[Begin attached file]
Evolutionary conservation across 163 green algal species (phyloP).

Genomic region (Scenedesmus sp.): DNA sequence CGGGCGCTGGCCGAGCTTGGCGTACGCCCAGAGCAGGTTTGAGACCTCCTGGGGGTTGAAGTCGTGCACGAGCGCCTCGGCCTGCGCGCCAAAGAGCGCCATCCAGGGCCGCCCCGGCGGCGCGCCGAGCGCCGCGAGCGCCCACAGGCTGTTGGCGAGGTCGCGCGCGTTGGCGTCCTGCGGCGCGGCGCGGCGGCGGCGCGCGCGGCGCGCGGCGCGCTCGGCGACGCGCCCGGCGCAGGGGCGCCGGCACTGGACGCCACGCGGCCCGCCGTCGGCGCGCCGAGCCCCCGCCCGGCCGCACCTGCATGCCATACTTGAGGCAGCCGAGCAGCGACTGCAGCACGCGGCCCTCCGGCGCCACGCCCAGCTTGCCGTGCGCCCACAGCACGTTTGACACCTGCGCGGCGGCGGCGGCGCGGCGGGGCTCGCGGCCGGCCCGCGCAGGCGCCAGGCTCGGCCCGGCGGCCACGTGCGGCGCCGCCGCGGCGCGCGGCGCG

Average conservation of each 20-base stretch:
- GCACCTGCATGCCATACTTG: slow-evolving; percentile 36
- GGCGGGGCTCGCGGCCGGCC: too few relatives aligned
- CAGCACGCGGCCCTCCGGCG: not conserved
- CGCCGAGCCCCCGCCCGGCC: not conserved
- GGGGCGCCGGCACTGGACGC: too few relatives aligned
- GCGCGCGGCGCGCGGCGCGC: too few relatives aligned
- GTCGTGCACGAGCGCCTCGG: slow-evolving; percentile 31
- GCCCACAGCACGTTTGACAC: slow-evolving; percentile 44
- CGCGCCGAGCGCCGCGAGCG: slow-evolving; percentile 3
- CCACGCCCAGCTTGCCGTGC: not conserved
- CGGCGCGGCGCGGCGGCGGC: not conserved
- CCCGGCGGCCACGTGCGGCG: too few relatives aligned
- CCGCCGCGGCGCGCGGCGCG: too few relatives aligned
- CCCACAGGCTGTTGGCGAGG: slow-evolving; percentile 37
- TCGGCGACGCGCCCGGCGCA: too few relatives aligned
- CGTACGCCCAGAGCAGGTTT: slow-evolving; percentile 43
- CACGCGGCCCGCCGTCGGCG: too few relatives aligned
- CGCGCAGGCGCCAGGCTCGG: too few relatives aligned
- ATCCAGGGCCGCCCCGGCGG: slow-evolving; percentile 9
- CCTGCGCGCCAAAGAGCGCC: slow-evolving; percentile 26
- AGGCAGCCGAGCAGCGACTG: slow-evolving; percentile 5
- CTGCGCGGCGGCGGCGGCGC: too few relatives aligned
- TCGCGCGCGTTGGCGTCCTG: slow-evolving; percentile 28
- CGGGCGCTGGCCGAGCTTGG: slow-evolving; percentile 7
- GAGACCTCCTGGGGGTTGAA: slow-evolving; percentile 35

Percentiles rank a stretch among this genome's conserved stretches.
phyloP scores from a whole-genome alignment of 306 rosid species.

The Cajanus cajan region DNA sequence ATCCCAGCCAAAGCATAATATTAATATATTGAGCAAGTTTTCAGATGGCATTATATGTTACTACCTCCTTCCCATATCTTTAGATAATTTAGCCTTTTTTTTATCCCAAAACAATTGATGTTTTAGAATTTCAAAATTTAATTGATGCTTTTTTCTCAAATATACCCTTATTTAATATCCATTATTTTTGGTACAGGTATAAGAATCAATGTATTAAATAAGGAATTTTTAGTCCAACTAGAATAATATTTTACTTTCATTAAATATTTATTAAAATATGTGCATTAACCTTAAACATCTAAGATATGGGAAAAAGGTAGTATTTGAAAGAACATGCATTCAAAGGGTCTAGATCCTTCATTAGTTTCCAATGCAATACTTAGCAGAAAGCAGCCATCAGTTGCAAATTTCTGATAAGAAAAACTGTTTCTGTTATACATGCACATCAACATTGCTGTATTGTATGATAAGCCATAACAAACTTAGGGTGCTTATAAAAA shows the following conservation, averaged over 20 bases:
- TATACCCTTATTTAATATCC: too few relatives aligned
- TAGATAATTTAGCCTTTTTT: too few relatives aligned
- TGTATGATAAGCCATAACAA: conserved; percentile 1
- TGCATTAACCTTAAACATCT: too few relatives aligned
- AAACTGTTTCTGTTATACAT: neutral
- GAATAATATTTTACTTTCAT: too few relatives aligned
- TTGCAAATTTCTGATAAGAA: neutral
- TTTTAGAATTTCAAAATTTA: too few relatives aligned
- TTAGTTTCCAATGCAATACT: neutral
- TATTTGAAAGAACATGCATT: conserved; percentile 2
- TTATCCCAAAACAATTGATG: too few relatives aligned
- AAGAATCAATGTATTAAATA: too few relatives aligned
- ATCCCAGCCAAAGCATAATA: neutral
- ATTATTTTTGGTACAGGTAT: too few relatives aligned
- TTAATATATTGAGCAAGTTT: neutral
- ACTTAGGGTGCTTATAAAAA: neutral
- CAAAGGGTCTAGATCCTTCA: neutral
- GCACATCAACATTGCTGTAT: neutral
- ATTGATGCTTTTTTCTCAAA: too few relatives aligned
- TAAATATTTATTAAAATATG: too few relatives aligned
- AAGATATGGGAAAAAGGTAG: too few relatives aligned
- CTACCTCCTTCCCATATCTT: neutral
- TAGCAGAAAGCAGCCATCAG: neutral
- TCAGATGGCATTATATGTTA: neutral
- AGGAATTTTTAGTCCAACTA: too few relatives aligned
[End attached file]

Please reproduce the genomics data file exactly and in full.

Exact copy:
Evolutionary conservation across 163 green algal species (phyloP).

Genomic region (Scenedesmus sp.): DNA sequence CGGGCGCTGGCCGAGCTTGGCGTACGCCCAGAGCAGGTTTGAGACCTCCTGGGGGTTGAAGTCGTGCACGAGCGCCTCGGCCTGCGCGCCAAAGAGCGCCATCCAGGGCCGCCCCGGCGGCGCGCCGAGCGCCGCGAGCGCCCACAGGCTGTTGGCGAGGTCGCGCGCGTTGGCGTCCTGCGGCGCGGCGCGGCGGCGGCGCGCGCGGCGCGCGGCGCGCTCGGCGACGCGCCCGGCGCAGGGGCGCCGGCACTGGACGCCACGCGGCCCGCCGTCGGCGCGCCGAGCCCCCGCCCGGCCGCACCTGCATGCCATACTTGAGGCAGCCGAGCAGCGACTGCAGCACGCGGCCCTCCGGCGCCACGCCCAGCTTGCCGTGCGCCCACAGCACGTTTGACACCTGCGCGGCGGCGGCGGCGCGGCGGGGCTCGCGGCCGGCCCGCGCAGGCGCCAGGCTCGGCCCGGCGGCCACGTGCGGCGCCGCCGCGGCGCGCGGCGCG

Average conservation of each 20-base stretch:
- GCACCTGCATGCCATACTTG: slow-evolving; percentile 36
- GGCGGGGCTCGCGGCCGGCC: too few relatives aligned
- CAGCACGCGGCCCTCCGGCG: not conserved
- CGCCGAGCCCCCGCCCGGCC: not conserved
- GGGGCGCCGGCACTGGACGC: too few relatives aligned
- GCGCGCGGCGCGCGGCGCGC: too few relatives aligned
- GTCGTGCACGAGCGCCTCGG: slow-evolving; percentile 31
- GCCCACAGCACGTTTGACAC: slow-evolving; percentile 44
- CGCGCCGAGCGCCGCGAGCG: slow-evolving; percentile 3
- CCACGCCCAGCTTGCCGTGC: not conserved
- CGGCGCGGCGCGGCGGCGGC: not conserved
- CCCGGCGGCCACGTGCGGCG: too few relatives aligned
- CCGCCGCGGCGCGCGGCGCG: too few relatives aligned
- CCCACAGGCTGTTGGCGAGG: slow-evolving; percentile 37
- TCGGCGACGCGCCCGGCGCA: too few relatives aligned
- CGTACGCCCAGAGCAGGTTT: slow-evolving; percentile 43
- CACGCGGCCCGCCGTCGGCG: too few relatives aligned
- CGCGCAGGCGCCAGGCTCGG: too few relatives aligned
- ATCCAGGGCCGCCCCGGCGG: slow-evolving; percentile 9
- CCTGCGCGCCAAAGAGCGCC: slow-evolving; percentile 26
- AGGCAGCCGAGCAGCGACTG: slow-evolving; percentile 5
- CTGCGCGGCGGCGGCGGCGC: too few relatives aligned
- TCGCGCGCGTTGGCGTCCTG: slow-evolving; percentile 28
- CGGGCGCTGGCCGAGCTTGG: slow-evolving; percentile 7
- GAGACCTCCTGGGGGTTGAA: slow-evolving; percentile 35

Percentiles rank a stretch among this genome's conserved stretches.
phyloP scores from a whole-genome alignment of 306 rosid species.

The Cajanus cajan region DNA sequence ATCCCAGCCAAAGCATAATATTAATATATTGAGCAAGTTTTCAGATGGCATTATATGTTACTACCTCCTTCCCATATCTTTAGATAATTTAGCCTTTTTTTTATCCCAAAACAATTGATGTTTTAGAATTTCAAAATTTAATTGATGCTTTTTTCTCAAATATACCCTTATTTAATATCCATTATTTTTGGTACAGGTATAAGAATCAATGTATTAAATAAGGAATTTTTAGTCCAACTAGAATAATATTTTACTTTCATTAAATATTTATTAAAATATGTGCATTAACCTTAAACATCTAAGATATGGGAAAAAGGTAGTATTTGAAAGAACATGCATTCAAAGGGTCTAGATCCTTCATTAGTTTCCAATGCAATACTTAGCAGAAAGCAGCCATCAGTTGCAAATTTCTGATAAGAAAAACTGTTTCTGTTATACATGCACATCAACATTGCTGTATTGTATGATAAGCCATAACAAACTTAGGGTGCTTATAAAAA shows the following conservation, averaged over 20 bases:
- TATACCCTTATTTAATATCC: too few relatives aligned
- TAGATAATTTAGCCTTTTTT: too few relatives aligned
- TGTATGATAAGCCATAACAA: conserved; percentile 1
- TGCATTAACCTTAAACATCT: too few relatives aligned
- AAACTGTTTCTGTTATACAT: neutral
- GAATAATATTTTACTTTCAT: too few relatives aligned
- TTGCAAATTTCTGATAAGAA: neutral
- TTTTAGAATTTCAAAATTTA: too few relatives aligned
- TTAGTTTCCAATGCAATACT: neutral
- TATTTGAAAGAACATGCATT: conserved; percentile 2
- TTATCCCAAAACAATTGATG: too few relatives aligned
- AAGAATCAATGTATTAAATA: too few relatives aligned
- ATCCCAGCCAAAGCATAATA: neutral
- ATTATTTTTGGTACAGGTAT: too few relatives aligned
- TTAATATATTGAGCAAGTTT: neutral
- ACTTAGGGTGCTTATAAAAA: neutral
- CAAAGGGTCTAGATCCTTCA: neutral
- GCACATCAACATTGCTGTAT: neutral
- ATTGATGCTTTTTTCTCAAA: too few relatives aligned
- TAAATATTTATTAAAATATG: too few relatives aligned
- AAGATATGGGAAAAAGGTAG: too few relatives aligned
- CTACCTCCTTCCCATATCTT: neutral
- TAGCAGAAAGCAGCCATCAG: neutral
- TCAGATGGCATTATATGTTA: neutral
- AGGAATTTTTAGTCCAACTA: too few relatives aligned